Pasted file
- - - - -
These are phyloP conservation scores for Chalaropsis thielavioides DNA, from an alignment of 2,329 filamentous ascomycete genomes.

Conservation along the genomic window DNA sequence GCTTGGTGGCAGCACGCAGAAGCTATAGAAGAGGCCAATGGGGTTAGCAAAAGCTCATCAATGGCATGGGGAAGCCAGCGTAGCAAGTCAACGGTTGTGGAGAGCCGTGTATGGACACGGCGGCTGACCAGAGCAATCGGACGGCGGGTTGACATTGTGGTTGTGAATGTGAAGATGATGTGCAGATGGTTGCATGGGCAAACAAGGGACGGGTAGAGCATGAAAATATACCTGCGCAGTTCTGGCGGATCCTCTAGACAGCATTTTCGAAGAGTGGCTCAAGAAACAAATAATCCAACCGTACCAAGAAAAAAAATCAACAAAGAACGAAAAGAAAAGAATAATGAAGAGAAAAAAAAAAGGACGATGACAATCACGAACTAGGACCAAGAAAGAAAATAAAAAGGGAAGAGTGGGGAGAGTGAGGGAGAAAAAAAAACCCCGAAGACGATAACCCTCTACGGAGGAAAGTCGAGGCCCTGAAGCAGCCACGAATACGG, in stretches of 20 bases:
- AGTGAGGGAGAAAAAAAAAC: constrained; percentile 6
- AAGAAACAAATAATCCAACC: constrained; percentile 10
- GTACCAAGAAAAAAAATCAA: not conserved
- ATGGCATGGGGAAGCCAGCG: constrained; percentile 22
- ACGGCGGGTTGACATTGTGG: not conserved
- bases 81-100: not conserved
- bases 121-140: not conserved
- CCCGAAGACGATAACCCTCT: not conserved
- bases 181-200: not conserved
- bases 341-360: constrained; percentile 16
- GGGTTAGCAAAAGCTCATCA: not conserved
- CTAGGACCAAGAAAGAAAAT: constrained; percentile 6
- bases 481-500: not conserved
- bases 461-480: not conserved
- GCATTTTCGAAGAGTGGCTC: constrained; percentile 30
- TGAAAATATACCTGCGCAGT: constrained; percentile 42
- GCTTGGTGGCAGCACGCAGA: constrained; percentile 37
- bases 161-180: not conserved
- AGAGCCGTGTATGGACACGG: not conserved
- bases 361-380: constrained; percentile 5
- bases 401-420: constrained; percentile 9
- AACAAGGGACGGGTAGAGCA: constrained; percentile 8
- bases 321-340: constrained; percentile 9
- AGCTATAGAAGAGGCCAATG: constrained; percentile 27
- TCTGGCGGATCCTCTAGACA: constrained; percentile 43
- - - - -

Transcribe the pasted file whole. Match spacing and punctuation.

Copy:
These are phyloP conservation scores for Chalaropsis thielavioides DNA, from an alignment of 2,329 filamentous ascomycete genomes.

Conservation along the genomic window DNA sequence GCTTGGTGGCAGCACGCAGAAGCTATAGAAGAGGCCAATGGGGTTAGCAAAAGCTCATCAATGGCATGGGGAAGCCAGCGTAGCAAGTCAACGGTTGTGGAGAGCCGTGTATGGACACGGCGGCTGACCAGAGCAATCGGACGGCGGGTTGACATTGTGGTTGTGAATGTGAAGATGATGTGCAGATGGTTGCATGGGCAAACAAGGGACGGGTAGAGCATGAAAATATACCTGCGCAGTTCTGGCGGATCCTCTAGACAGCATTTTCGAAGAGTGGCTCAAGAAACAAATAATCCAACCGTACCAAGAAAAAAAATCAACAAAGAACGAAAAGAAAAGAATAATGAAGAGAAAAAAAAAAGGACGATGACAATCACGAACTAGGACCAAGAAAGAAAATAAAAAGGGAAGAGTGGGGAGAGTGAGGGAGAAAAAAAAACCCCGAAGACGATAACCCTCTACGGAGGAAAGTCGAGGCCCTGAAGCAGCCACGAATACGG, in stretches of 20 bases:
- AGTGAGGGAGAAAAAAAAAC: constrained; percentile 6
- AAGAAACAAATAATCCAACC: constrained; percentile 10
- GTACCAAGAAAAAAAATCAA: not conserved
- ATGGCATGGGGAAGCCAGCG: constrained; percentile 22
- ACGGCGGGTTGACATTGTGG: not conserved
- bases 81-100: not conserved
- bases 121-140: not conserved
- CCCGAAGACGATAACCCTCT: not conserved
- bases 181-200: not conserved
- bases 341-360: constrained; percentile 16
- GGGTTAGCAAAAGCTCATCA: not conserved
- CTAGGACCAAGAAAGAAAAT: constrained; percentile 6
- bases 481-500: not conserved
- bases 461-480: not conserved
- GCATTTTCGAAGAGTGGCTC: constrained; percentile 30
- TGAAAATATACCTGCGCAGT: constrained; percentile 42
- GCTTGGTGGCAGCACGCAGA: constrained; percentile 37
- bases 161-180: not conserved
- AGAGCCGTGTATGGACACGG: not conserved
- bases 361-380: constrained; percentile 5
- bases 401-420: constrained; percentile 9
- AACAAGGGACGGGTAGAGCA: constrained; percentile 8
- bases 321-340: constrained; percentile 9
- AGCTATAGAAGAGGCCAATG: constrained; percentile 27
- TCTGGCGGATCCTCTAGACA: constrained; percentile 43